Backstory aside, Port of Entry acts as the perfect thesis statement for Islands of Adventure. The land encourages discovery as it is lush with details formed with mismatched aesthetics—just like the park itself. Port of Entry is rich with soundscapes and enveloping melodies, leading guests to the waterfront at the end of the town square.

Island Skipper Tours

The lagoon spans a gorgeous view of the park and its many themed lands. Here, an attraction called Island Skipper Tours shuttled guests across the Inland Sea, to and from a second dock in Jurassic Park. The transportation ride had three uniquely designed boats: The Boatney, Tropic Trader, and Sam Plane.

Marvel Superhero Island

To the left of Port of Entry is Marvel Superhero Island. This area’s two-dimensional yet colorful look is straight out of the pages of a comic book. Its Art Deco buildings come to life with specialized paint and glass for a sparkly shimmer. Marvel Superhero Island is a place where superheroes can make an appearance at any time, like in the opening-year X-Men street show.

The land is a marvel in itself with a number of ground-breaking thrill rides.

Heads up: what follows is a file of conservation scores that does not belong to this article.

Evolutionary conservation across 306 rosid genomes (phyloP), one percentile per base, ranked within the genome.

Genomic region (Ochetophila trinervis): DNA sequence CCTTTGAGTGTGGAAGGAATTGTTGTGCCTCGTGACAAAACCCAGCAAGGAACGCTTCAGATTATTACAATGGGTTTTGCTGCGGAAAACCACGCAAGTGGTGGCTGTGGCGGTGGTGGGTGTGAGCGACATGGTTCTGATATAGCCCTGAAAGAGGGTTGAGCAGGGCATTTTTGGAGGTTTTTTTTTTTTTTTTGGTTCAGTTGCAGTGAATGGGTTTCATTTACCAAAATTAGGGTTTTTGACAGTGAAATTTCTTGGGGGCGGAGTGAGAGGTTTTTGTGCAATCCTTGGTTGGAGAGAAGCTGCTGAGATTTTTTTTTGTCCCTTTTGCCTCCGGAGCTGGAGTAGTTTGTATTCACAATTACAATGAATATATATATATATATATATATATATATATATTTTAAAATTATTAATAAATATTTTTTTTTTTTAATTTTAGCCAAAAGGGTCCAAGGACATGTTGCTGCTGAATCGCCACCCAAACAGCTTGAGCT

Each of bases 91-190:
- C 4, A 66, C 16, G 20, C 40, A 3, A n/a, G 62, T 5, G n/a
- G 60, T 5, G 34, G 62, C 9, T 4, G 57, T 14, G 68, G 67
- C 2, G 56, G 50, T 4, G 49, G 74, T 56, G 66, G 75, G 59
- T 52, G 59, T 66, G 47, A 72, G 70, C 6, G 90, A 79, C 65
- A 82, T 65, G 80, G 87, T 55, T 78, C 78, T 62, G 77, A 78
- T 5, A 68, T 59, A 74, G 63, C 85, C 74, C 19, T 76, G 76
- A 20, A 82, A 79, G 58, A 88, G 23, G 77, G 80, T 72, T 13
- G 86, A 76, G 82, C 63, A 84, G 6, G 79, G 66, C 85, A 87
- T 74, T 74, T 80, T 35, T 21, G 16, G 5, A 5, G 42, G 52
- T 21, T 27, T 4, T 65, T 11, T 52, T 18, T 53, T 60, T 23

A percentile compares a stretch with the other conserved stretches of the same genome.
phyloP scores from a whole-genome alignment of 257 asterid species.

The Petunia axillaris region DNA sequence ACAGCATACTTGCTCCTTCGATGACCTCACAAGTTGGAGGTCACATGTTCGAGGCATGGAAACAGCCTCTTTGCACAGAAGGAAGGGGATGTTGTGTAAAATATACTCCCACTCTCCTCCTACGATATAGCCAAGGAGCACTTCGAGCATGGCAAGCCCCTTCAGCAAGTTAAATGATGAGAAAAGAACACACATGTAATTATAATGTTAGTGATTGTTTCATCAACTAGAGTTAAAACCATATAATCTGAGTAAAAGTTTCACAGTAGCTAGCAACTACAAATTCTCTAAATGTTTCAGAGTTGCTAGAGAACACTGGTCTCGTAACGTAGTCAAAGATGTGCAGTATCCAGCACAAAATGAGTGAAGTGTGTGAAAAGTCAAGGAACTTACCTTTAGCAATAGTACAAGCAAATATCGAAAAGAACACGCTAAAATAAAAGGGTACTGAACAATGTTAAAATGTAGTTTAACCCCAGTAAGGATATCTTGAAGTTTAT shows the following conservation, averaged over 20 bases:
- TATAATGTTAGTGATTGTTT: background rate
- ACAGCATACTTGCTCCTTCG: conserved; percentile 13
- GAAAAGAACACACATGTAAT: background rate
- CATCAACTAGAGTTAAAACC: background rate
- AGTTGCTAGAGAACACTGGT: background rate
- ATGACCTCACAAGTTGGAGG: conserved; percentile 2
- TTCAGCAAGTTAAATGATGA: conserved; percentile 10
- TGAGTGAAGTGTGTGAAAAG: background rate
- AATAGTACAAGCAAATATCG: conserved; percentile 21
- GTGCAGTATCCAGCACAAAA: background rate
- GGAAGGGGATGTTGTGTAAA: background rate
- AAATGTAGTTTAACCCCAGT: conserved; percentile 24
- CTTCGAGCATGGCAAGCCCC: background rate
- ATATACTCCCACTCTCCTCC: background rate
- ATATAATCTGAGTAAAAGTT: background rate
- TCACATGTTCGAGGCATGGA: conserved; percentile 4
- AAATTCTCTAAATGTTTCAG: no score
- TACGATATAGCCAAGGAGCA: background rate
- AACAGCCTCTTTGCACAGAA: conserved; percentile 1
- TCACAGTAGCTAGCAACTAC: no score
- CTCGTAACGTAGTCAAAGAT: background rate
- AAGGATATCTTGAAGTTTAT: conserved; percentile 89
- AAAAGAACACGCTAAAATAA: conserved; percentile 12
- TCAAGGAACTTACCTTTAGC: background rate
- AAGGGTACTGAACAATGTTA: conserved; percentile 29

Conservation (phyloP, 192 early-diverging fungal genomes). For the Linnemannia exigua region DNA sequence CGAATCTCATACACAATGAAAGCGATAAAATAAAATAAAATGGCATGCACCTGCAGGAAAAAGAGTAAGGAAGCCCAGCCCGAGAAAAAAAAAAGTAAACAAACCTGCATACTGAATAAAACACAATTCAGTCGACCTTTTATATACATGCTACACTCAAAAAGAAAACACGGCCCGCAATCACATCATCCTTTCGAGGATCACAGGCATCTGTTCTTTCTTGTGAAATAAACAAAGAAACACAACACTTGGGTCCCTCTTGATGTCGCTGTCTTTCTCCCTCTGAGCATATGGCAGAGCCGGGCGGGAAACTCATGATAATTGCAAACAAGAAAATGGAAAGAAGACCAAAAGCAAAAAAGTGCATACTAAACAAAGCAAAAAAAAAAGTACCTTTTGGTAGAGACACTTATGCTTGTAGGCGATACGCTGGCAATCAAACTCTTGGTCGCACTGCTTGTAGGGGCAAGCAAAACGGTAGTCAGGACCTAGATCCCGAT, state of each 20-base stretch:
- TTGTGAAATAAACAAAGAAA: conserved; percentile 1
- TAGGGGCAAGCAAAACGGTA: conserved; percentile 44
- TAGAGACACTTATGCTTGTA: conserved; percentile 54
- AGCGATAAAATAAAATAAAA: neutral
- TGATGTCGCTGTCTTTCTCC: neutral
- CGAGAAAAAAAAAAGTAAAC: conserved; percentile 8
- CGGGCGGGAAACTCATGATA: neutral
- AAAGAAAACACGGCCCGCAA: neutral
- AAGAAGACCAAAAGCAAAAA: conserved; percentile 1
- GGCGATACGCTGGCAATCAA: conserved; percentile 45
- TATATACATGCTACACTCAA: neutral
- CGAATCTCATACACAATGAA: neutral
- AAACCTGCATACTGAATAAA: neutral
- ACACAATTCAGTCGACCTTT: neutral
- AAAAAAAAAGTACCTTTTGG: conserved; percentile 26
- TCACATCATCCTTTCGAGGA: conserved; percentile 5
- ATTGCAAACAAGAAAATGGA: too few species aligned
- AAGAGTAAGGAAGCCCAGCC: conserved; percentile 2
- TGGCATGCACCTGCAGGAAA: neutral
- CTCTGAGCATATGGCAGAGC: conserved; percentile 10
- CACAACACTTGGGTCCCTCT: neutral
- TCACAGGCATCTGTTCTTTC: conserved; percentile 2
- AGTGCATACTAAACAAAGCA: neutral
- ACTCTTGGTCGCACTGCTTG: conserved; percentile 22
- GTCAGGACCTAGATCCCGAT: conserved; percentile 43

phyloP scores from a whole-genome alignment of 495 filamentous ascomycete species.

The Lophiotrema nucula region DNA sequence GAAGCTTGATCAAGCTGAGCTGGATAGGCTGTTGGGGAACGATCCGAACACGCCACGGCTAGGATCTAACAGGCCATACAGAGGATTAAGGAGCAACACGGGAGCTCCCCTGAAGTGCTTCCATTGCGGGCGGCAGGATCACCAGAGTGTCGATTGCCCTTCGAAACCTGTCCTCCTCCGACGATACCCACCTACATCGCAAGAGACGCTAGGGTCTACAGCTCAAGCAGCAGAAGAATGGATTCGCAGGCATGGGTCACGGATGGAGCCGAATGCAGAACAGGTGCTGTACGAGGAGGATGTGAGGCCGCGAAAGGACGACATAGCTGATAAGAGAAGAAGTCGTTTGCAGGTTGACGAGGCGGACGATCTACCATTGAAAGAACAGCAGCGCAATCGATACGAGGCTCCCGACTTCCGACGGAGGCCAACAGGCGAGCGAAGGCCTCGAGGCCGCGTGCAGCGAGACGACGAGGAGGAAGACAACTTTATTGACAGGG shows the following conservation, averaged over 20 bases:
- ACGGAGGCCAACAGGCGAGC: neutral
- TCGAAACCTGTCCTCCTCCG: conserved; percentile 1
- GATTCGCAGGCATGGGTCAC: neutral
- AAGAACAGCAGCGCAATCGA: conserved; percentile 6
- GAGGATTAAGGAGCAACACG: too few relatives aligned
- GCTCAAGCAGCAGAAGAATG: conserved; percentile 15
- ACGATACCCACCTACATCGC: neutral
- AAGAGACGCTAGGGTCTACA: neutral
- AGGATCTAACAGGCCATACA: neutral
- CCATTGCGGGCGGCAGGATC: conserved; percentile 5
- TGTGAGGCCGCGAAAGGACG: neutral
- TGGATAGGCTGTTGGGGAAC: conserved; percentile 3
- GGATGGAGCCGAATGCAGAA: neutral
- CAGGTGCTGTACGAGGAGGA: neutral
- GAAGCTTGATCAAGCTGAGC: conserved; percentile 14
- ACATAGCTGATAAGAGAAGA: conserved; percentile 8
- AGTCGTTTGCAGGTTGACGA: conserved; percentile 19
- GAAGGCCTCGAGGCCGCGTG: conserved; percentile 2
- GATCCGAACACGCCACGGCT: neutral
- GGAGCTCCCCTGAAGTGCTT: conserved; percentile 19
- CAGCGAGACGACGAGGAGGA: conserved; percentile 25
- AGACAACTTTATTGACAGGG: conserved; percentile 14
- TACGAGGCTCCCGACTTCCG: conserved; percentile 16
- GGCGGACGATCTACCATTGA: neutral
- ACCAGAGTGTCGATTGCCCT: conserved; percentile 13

The Incredible Hulk Coaster

The most visually prominent ride of Marvel Superhero Island—and quite possibly the whole park—is The Incredible Hulk Coaster. This heart-pounding coaster may have had a cameo in the 1999 film House on Haunted Hill, but it’s really the star of the park’s skyline.

The Incredible Hulk Coaster takes riders on a Bruce Banner gamma radiation experiment gone wrong.

We've taken those ideas of raw energy, raging emotion, and intense power and turned it into a very visceral, dynamic ride experience.”

– Scott Trowbridge, show producer of Marvel Superhero Island

The coaster starts with a bang by launching up an incline, out of a tunnel, and into a zero-G roll. The tire-drive launch is so forceful that Universal created a generator system to power the acceleration—otherwise, it could cause a brownout in Orlando.

To find the right launch velocity, Universal Creative made a test system that propelled a welded derby car at high forces, up to 6 Gs during trials. The trials and ingenuity were all part of the process and commitment of creating an authentic Hulk experience.

Doctor Doom's Fearfall